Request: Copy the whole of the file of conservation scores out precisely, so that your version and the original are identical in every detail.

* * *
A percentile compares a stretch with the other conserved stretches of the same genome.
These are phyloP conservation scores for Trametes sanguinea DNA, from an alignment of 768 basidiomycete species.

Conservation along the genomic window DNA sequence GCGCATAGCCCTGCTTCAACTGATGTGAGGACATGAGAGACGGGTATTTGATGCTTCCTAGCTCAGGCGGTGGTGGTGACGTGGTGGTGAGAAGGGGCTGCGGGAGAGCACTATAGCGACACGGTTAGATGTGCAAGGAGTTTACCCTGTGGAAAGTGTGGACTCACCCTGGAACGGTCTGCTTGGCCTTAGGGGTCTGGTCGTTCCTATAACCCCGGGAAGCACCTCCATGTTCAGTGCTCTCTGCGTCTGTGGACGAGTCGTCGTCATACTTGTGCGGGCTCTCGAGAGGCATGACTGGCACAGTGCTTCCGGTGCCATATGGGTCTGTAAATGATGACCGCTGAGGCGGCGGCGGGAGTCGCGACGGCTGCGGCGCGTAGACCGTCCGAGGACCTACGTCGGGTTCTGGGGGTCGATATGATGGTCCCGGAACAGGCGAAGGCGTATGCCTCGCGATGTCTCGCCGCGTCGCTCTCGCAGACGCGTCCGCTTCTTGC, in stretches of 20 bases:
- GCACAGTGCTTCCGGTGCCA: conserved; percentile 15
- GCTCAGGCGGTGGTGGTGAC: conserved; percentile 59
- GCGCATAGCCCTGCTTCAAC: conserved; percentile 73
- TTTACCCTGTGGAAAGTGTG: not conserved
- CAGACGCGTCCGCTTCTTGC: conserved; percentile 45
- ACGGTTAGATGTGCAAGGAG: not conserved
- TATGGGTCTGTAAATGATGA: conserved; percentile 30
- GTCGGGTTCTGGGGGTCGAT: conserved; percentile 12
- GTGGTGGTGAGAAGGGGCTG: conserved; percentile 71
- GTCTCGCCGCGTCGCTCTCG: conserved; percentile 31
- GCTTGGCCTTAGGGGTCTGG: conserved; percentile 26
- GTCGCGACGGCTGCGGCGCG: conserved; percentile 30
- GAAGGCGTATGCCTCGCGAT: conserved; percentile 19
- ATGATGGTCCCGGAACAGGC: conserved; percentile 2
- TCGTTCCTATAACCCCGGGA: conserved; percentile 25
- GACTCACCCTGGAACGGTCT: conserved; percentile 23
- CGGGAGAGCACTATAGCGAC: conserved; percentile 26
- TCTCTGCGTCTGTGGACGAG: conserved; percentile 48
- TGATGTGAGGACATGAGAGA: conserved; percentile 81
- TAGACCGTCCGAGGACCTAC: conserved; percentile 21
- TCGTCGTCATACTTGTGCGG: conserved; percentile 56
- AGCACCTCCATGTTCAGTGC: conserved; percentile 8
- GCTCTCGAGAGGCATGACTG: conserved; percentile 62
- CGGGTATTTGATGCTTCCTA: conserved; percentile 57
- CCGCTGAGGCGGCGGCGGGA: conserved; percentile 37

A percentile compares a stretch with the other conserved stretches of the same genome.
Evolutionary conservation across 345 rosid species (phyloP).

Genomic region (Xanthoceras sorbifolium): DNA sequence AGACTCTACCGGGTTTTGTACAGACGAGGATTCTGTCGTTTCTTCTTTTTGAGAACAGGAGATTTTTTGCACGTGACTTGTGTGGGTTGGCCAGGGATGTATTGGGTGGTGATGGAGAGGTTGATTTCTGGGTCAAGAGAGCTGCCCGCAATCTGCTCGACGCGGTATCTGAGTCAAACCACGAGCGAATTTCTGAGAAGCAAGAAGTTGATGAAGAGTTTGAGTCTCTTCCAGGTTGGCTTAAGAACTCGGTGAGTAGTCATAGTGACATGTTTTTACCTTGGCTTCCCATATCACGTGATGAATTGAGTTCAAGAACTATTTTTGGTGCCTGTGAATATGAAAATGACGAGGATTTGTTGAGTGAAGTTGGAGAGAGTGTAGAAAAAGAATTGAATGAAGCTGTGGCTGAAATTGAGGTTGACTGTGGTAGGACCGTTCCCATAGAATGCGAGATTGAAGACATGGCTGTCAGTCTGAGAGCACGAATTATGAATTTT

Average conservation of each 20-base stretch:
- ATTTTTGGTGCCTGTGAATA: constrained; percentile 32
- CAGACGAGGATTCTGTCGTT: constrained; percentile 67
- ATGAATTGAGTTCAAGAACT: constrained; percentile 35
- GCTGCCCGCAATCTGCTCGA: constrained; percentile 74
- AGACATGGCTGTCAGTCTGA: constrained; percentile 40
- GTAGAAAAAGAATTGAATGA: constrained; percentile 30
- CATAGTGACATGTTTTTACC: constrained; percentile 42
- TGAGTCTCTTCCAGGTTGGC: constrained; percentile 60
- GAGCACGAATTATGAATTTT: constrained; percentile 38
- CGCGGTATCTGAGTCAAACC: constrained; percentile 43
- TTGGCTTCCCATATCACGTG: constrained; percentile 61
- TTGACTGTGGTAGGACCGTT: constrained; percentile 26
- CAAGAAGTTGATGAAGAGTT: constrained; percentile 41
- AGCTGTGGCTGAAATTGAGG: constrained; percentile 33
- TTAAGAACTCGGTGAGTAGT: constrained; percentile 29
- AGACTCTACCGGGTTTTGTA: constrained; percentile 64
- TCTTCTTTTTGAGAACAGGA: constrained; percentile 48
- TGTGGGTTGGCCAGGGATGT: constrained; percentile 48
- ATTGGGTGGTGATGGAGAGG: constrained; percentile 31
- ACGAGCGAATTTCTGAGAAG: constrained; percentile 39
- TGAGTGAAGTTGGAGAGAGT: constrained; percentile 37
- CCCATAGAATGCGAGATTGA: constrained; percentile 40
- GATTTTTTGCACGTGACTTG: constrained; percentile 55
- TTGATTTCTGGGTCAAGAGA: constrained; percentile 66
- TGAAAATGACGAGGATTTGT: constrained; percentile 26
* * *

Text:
A percentile compares a stretch with the other conserved stretches of the same genome.
These are phyloP conservation scores for Trametes sanguinea DNA, from an alignment of 768 basidiomycete species.

Conservation along the genomic window DNA sequence GCGCATAGCCCTGCTTCAACTGATGTGAGGACATGAGAGACGGGTATTTGATGCTTCCTAGCTCAGGCGGTGGTGGTGACGTGGTGGTGAGAAGGGGCTGCGGGAGAGCACTATAGCGACACGGTTAGATGTGCAAGGAGTTTACCCTGTGGAAAGTGTGGACTCACCCTGGAACGGTCTGCTTGGCCTTAGGGGTCTGGTCGTTCCTATAACCCCGGGAAGCACCTCCATGTTCAGTGCTCTCTGCGTCTGTGGACGAGTCGTCGTCATACTTGTGCGGGCTCTCGAGAGGCATGACTGGCACAGTGCTTCCGGTGCCATATGGGTCTGTAAATGATGACCGCTGAGGCGGCGGCGGGAGTCGCGACGGCTGCGGCGCGTAGACCGTCCGAGGACCTACGTCGGGTTCTGGGGGTCGATATGATGGTCCCGGAACAGGCGAAGGCGTATGCCTCGCGATGTCTCGCCGCGTCGCTCTCGCAGACGCGTCCGCTTCTTGC, in stretches of 20 bases:
- GCACAGTGCTTCCGGTGCCA: conserved; percentile 15
- GCTCAGGCGGTGGTGGTGAC: conserved; percentile 59
- GCGCATAGCCCTGCTTCAAC: conserved; percentile 73
- TTTACCCTGTGGAAAGTGTG: not conserved
- CAGACGCGTCCGCTTCTTGC: conserved; percentile 45
- ACGGTTAGATGTGCAAGGAG: not conserved
- TATGGGTCTGTAAATGATGA: conserved; percentile 30
- GTCGGGTTCTGGGGGTCGAT: conserved; percentile 12
- GTGGTGGTGAGAAGGGGCTG: conserved; percentile 71
- GTCTCGCCGCGTCGCTCTCG: conserved; percentile 31
- GCTTGGCCTTAGGGGTCTGG: conserved; percentile 26
- GTCGCGACGGCTGCGGCGCG: conserved; percentile 30
- GAAGGCGTATGCCTCGCGAT: conserved; percentile 19
- ATGATGGTCCCGGAACAGGC: conserved; percentile 2
- TCGTTCCTATAACCCCGGGA: conserved; percentile 25
- GACTCACCCTGGAACGGTCT: conserved; percentile 23
- CGGGAGAGCACTATAGCGAC: conserved; percentile 26
- TCTCTGCGTCTGTGGACGAG: conserved; percentile 48
- TGATGTGAGGACATGAGAGA: conserved; percentile 81
- TAGACCGTCCGAGGACCTAC: conserved; percentile 21
- TCGTCGTCATACTTGTGCGG: conserved; percentile 56
- AGCACCTCCATGTTCAGTGC: conserved; percentile 8
- GCTCTCGAGAGGCATGACTG: conserved; percentile 62
- CGGGTATTTGATGCTTCCTA: conserved; percentile 57
- CCGCTGAGGCGGCGGCGGGA: conserved; percentile 37

A percentile compares a stretch with the other conserved stretches of the same genome.
Evolutionary conservation across 345 rosid species (phyloP).

Genomic region (Xanthoceras sorbifolium): DNA sequence AGACTCTACCGGGTTTTGTACAGACGAGGATTCTGTCGTTTCTTCTTTTTGAGAACAGGAGATTTTTTGCACGTGACTTGTGTGGGTTGGCCAGGGATGTATTGGGTGGTGATGGAGAGGTTGATTTCTGGGTCAAGAGAGCTGCCCGCAATCTGCTCGACGCGGTATCTGAGTCAAACCACGAGCGAATTTCTGAGAAGCAAGAAGTTGATGAAGAGTTTGAGTCTCTTCCAGGTTGGCTTAAGAACTCGGTGAGTAGTCATAGTGACATGTTTTTACCTTGGCTTCCCATATCACGTGATGAATTGAGTTCAAGAACTATTTTTGGTGCCTGTGAATATGAAAATGACGAGGATTTGTTGAGTGAAGTTGGAGAGAGTGTAGAAAAAGAATTGAATGAAGCTGTGGCTGAAATTGAGGTTGACTGTGGTAGGACCGTTCCCATAGAATGCGAGATTGAAGACATGGCTGTCAGTCTGAGAGCACGAATTATGAATTTT

Average conservation of each 20-base stretch:
- ATTTTTGGTGCCTGTGAATA: constrained; percentile 32
- CAGACGAGGATTCTGTCGTT: constrained; percentile 67
- ATGAATTGAGTTCAAGAACT: constrained; percentile 35
- GCTGCCCGCAATCTGCTCGA: constrained; percentile 74
- AGACATGGCTGTCAGTCTGA: constrained; percentile 40
- GTAGAAAAAGAATTGAATGA: constrained; percentile 30
- CATAGTGACATGTTTTTACC: constrained; percentile 42
- TGAGTCTCTTCCAGGTTGGC: constrained; percentile 60
- GAGCACGAATTATGAATTTT: constrained; percentile 38
- CGCGGTATCTGAGTCAAACC: constrained; percentile 43
- TTGGCTTCCCATATCACGTG: constrained; percentile 61
- TTGACTGTGGTAGGACCGTT: constrained; percentile 26
- CAAGAAGTTGATGAAGAGTT: constrained; percentile 41
- AGCTGTGGCTGAAATTGAGG: constrained; percentile 33
- TTAAGAACTCGGTGAGTAGT: constrained; percentile 29
- AGACTCTACCGGGTTTTGTA: constrained; percentile 64
- TCTTCTTTTTGAGAACAGGA: constrained; percentile 48
- TGTGGGTTGGCCAGGGATGT: constrained; percentile 48
- ATTGGGTGGTGATGGAGAGG: constrained; percentile 31
- ACGAGCGAATTTCTGAGAAG: constrained; percentile 39
- TGAGTGAAGTTGGAGAGAGT: constrained; percentile 37
- CCCATAGAATGCGAGATTGA: constrained; percentile 40
- GATTTTTTGCACGTGACTTG: constrained; percentile 55
- TTGATTTCTGGGTCAAGAGA: constrained; percentile 66
- TGAAAATGACGAGGATTTGT: constrained; percentile 26